The euro was able to move off its two week lows on Monday, while equities in Europe and crude oil remained at their monthly highs. Developments politically in parts of Europe have investors worried and could offset signs of increased world trade.
Nevertheless, there are no major drivers at present in the economy and trading remained light on Monday thanks to most of the financial markets in Asia being shut down for the Lunar New Year. Currently, the biggest interest is on the meeting later this week of finance ministers from the euro zone.
For many analysts this particular finance ministers’ meeting will most likely not create anything important. However, following last week’s comments from the president of the European Central Bank, Mario Draghi, over the increase in the value of the euro, there is renewed interest in the meeting to see if the ministers discuss the currency’s recent strength.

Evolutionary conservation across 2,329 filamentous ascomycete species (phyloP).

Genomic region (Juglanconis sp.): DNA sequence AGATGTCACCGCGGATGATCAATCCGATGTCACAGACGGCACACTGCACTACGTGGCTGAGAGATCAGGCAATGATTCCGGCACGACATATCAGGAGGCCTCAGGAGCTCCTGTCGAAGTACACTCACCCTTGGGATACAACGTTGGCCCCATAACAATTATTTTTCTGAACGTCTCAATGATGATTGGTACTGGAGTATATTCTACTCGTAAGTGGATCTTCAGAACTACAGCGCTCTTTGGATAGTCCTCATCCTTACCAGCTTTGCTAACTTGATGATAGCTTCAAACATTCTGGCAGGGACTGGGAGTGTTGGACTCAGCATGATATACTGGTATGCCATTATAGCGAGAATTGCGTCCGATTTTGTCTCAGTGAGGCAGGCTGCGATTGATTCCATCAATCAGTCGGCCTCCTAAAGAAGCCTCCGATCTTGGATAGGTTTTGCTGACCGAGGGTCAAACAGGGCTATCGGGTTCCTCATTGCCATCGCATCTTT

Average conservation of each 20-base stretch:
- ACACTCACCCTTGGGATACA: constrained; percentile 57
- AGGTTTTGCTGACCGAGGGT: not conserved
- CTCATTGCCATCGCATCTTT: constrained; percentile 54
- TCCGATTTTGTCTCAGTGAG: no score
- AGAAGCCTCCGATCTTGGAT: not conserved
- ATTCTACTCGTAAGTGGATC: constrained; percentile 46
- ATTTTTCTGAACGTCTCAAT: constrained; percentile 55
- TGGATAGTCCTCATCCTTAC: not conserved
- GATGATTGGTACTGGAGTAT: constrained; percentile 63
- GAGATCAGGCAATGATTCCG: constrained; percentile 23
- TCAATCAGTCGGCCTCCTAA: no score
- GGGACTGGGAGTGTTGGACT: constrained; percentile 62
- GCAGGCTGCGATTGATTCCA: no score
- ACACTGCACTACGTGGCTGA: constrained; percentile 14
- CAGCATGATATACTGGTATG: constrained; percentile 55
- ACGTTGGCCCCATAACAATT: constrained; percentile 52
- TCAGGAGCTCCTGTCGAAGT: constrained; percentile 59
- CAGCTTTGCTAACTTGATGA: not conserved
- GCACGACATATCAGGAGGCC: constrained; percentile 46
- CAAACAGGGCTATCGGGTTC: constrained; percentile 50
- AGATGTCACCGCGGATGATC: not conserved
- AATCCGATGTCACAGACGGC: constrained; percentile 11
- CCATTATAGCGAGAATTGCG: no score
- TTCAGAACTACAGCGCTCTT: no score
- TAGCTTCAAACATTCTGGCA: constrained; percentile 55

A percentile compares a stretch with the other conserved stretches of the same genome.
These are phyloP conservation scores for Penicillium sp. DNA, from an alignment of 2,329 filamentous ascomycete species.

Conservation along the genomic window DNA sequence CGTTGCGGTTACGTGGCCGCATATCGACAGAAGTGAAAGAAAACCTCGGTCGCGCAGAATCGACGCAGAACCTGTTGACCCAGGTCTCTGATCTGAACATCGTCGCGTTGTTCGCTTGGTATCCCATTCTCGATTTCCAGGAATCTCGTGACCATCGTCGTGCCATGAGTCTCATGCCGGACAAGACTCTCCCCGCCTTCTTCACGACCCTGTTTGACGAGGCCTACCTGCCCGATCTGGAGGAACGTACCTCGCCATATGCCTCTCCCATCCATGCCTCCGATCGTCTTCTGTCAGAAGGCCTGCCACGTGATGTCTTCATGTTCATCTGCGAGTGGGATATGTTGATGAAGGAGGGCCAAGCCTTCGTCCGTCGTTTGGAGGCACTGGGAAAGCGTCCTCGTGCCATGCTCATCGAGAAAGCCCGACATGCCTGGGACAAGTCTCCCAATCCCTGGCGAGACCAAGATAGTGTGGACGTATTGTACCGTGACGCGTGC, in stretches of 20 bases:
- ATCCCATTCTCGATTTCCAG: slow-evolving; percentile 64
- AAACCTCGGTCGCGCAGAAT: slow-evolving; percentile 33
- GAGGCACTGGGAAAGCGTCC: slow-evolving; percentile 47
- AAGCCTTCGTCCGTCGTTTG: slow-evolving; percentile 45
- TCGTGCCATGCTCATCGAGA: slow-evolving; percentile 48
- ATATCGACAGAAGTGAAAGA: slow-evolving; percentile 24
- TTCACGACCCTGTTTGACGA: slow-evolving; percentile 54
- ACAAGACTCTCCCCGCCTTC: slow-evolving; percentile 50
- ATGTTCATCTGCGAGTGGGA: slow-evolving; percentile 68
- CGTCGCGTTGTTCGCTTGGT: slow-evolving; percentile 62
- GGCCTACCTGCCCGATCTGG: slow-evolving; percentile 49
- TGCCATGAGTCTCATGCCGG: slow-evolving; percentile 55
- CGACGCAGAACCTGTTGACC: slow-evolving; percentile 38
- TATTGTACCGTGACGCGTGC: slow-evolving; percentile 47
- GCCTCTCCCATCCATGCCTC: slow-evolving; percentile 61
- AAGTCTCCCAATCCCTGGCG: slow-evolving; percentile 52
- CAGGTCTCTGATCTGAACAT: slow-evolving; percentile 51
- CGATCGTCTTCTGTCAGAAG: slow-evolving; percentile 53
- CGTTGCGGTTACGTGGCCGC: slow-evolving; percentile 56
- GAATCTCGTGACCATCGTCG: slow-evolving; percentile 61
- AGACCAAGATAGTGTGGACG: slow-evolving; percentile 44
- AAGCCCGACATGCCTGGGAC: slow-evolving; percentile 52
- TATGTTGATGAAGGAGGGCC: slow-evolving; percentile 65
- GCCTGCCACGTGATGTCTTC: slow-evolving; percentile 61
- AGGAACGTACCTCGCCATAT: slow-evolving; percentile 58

Tensions between Germany and France, political scandals in both Italy and Spain and renewed worry over a Cyprus bailout have all weighed on recent sentiments that have been positive towards Europe’s assets since the beginning of this year.
Draghi’s comments have helped give a shift to the euro’s recent strength, as he said that financial leaders might be forced to cut interest rates if the euro continued gaining strength.
There is increasing concerns throughout world financial markets that a currency war is possible, as major trading nations try to increase their exports’ competitiveness.
Venezuela devalued its own currency by 32% on Friday.
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